Uninspired Cousins and Jewish Excellence
As a footnote to Eric Cohen’s account of David Ben-Gurion as a young man (“Three Portraits of Jewish Excellence—at 29,” Winter 2017) and the paucity of attendees at his Zionist lectures in North America: My maternal grandfather, Nathan Green, was a first cousin of Ben-Gurion. (Green, not Gruen, was the name under which the family came to the United States from Płońsk in 1906.) My mother, the youngest of four children, was 12 years old when Ben-Gurion arrived in New York in 1915. She recalled that during his stay he was constantly “dragging”—to use her word—her father to one meeting or another. (Also, he wore “funny caps.”) Nathan was a Hebrew-school teacher and shamus of the local shul in Harlem. I don’t know whether he had any interest in Zionism, but neither he nor any of his children were inspired to make aliyah.
Raymond S. Hack
Coconut Creek, FL
Eric Cohen’s essay on Leo Strauss, Joseph Soloveitchik, and David Ben-Gurion at the age of 29 is an intriguing entry into the literature on adult personality development, the virtues and the inevitable messiness of even the most successful human lives.
Early on in his essay, Cohen writes that “if these three Jews sat together in a seminar room, they would surely disagree on many things, including the most ultimate things. But they all led lives of Jewish consequence.” This is undoubtedly true (though extreme partisans of each of their approaches might deny it), but it does leave me with a question that I’m not sure Cohen directly addressed. I take it that one of those ultimate things upon which they would have disagreed is the question of how a Jew should live in the modern world. But beyond that deep theological, political, or theological-political problem, did they share anything distinctively Jewish? Should we merely describe each of them as bringing their different (and universal) human capacities to the modern Jewish predicament, or are there virtues that are distinctly, albeit not uniquely, Jewish, which they possessed in common? Is there something about Judaism writ large, or perhaps early-20th-century Ashkenazi Jewish culture, that lends itself to the inculcation of particular human excellences?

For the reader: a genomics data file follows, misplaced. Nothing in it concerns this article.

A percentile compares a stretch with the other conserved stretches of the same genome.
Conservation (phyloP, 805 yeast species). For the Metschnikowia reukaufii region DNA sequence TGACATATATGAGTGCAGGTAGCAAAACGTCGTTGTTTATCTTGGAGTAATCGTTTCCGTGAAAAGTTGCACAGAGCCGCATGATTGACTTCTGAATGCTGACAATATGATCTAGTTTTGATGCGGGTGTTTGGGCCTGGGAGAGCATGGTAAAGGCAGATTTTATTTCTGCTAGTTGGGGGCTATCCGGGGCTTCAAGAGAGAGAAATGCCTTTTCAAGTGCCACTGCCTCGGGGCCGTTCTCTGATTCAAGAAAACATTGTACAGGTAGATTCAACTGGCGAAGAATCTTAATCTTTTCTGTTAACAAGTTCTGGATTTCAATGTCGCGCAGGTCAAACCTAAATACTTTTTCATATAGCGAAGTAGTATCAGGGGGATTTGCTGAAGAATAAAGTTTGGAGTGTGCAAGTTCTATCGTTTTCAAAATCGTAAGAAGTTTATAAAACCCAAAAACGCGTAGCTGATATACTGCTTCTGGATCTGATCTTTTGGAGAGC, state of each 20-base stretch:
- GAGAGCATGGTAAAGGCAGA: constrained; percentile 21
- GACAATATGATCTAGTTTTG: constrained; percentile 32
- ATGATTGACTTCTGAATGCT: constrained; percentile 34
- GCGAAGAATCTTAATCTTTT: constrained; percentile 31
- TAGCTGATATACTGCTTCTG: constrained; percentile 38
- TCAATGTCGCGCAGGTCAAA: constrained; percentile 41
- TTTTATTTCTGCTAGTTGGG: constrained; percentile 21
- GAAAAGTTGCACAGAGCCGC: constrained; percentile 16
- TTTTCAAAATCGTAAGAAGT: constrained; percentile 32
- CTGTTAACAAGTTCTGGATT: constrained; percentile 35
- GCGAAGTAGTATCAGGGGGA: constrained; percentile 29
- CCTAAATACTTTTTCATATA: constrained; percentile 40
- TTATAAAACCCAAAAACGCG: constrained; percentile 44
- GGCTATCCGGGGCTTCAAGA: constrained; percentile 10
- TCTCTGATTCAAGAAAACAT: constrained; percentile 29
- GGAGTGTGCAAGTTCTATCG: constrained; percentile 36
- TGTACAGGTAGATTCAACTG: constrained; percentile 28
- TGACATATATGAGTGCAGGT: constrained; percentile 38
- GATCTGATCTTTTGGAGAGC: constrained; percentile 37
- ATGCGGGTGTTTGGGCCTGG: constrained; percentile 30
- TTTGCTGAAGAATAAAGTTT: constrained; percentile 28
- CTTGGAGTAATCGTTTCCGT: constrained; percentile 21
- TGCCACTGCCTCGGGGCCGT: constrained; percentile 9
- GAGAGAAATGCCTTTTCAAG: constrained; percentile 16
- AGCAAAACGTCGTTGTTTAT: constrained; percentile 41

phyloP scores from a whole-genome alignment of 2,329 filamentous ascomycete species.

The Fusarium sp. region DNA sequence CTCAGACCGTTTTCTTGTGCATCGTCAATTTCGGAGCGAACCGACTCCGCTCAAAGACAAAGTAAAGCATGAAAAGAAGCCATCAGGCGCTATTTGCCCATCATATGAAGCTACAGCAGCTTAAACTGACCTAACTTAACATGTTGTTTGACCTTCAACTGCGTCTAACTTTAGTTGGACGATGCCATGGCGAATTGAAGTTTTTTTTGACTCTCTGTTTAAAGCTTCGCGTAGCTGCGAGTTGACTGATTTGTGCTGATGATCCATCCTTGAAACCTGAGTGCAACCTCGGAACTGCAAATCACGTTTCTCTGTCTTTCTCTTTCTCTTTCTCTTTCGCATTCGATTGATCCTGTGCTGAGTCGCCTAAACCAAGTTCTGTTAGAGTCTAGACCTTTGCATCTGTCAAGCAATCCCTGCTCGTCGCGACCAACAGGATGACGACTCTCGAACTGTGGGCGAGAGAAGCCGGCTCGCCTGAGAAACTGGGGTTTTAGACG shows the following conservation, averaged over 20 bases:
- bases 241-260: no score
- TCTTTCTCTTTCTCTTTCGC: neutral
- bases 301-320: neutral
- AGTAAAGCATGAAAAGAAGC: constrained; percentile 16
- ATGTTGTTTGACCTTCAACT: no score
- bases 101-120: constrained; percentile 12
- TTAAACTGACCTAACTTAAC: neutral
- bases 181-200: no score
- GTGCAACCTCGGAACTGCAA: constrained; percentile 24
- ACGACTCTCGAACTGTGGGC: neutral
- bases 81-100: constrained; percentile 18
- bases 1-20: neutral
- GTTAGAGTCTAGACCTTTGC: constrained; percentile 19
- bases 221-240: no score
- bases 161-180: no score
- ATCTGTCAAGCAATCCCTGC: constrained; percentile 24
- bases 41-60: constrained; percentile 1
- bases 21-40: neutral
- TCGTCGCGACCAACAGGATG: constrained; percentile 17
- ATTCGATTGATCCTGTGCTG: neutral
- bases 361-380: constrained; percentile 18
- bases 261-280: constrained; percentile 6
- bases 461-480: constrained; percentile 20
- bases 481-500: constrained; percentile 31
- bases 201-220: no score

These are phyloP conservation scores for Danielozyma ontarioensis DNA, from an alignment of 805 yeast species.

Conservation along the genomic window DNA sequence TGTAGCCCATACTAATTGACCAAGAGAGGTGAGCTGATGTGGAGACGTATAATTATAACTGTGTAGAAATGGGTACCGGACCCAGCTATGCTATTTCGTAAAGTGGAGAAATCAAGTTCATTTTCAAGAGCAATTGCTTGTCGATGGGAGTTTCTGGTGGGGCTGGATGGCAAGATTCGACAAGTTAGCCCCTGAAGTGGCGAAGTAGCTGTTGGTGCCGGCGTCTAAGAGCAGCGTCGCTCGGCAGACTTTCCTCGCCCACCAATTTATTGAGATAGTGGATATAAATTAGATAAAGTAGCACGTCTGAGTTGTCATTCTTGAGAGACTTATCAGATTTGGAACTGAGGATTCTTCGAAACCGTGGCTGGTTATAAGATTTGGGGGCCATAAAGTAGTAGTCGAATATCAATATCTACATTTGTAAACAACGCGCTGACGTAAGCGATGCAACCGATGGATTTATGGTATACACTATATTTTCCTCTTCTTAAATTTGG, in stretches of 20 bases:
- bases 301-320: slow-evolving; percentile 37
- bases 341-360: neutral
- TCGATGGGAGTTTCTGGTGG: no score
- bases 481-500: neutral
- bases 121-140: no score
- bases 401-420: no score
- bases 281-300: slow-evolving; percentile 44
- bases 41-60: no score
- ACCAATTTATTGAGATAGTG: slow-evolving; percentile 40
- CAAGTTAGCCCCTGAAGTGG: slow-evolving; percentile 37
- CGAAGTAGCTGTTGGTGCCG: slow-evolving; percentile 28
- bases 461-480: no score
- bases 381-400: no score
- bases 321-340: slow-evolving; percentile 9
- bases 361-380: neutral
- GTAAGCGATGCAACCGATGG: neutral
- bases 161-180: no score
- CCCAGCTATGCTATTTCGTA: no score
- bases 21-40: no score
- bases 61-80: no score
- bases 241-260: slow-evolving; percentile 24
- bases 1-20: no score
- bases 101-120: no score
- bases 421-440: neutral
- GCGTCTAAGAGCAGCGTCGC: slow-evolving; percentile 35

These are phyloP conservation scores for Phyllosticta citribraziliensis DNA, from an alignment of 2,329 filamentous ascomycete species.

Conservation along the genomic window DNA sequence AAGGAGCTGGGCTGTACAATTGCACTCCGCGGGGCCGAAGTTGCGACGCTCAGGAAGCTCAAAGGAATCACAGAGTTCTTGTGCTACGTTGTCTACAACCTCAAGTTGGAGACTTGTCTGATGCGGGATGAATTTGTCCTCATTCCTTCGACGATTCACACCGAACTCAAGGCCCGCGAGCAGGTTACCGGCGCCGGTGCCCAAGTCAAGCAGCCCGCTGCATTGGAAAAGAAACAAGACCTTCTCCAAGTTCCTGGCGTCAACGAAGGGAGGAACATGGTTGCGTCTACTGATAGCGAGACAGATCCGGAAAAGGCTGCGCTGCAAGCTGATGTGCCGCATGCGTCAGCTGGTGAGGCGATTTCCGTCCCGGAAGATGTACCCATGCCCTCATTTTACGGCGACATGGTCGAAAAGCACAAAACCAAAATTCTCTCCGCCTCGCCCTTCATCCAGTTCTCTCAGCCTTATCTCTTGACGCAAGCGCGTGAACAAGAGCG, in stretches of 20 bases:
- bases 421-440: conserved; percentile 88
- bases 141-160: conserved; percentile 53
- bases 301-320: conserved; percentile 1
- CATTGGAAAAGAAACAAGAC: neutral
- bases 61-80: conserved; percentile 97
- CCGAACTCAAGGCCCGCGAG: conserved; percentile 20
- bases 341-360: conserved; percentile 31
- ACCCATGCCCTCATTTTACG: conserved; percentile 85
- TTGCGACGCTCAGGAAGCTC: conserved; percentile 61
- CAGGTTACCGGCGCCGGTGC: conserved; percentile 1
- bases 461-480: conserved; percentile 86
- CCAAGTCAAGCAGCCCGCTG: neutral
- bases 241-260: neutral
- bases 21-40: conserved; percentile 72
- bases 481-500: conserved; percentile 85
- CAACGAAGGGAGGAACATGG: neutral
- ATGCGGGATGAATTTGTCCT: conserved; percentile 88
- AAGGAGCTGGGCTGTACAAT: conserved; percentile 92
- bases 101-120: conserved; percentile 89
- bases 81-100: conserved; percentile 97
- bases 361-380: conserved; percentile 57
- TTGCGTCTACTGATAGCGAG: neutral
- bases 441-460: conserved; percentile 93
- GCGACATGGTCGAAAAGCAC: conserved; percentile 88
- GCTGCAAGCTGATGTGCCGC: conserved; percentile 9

Dr. Michael Stein
Los Angeles, CA
The Menorah and Its Flame
Elizabeth Shanks Alexander’s review of Steven Fine’s The Menorah: From the Bible to Modern Israel (“The Lamp of Zion,” Winter 2017), and presumably the book itself, overlooks a critical iconographic element that would argue, perhaps conclusively, for the lack of any influence between the image sculpted on the Arch of Titus and the iconic deployment of the Temple menorah in Jewish art from late antiquity through the Middle Ages. What’s more, this distinction would indicate that the menorah itself, qua vessel, is hardly the main object of spiritual/eschatological import, but is merely the medium thereof. As far as I know, without exception, in every Jewish depiction of the menorah, on late-antique frescoes, in glass, or as rendered in illuminated manuscripts—and this includes carpet pages of medieval Jewish bibles—the menorah is lit. And not only is it lit, but with few exceptions (the Roman gold glass depicted in the review being one of them) the flames on the left and right of the menorah are pointed toward the central one, in keeping with the biblical instruction of mul p’nei ha-menorah. Hence it is clear that for the Jewish icon, it is not the vessel itself that is of sacred value (as would be the case, for example, regarding a Jesus-less cross in medieval Christian art) but rather the flames themselves which are of spiritual and eschatological significance—the vessel merely being a necessity, since flames require a source of fuel.
In fact, the only example of a flameless menorah in a Jewish artifact, to the best of my knowledge, is that in the Spanish Jewish Cervera Bible, which depicts the menorah of Zechariah’s vision being fed by two olive trees.
Jacob J. Gross
Jerusalem and Budapest
Elizabeth Shanks Alexander Responds: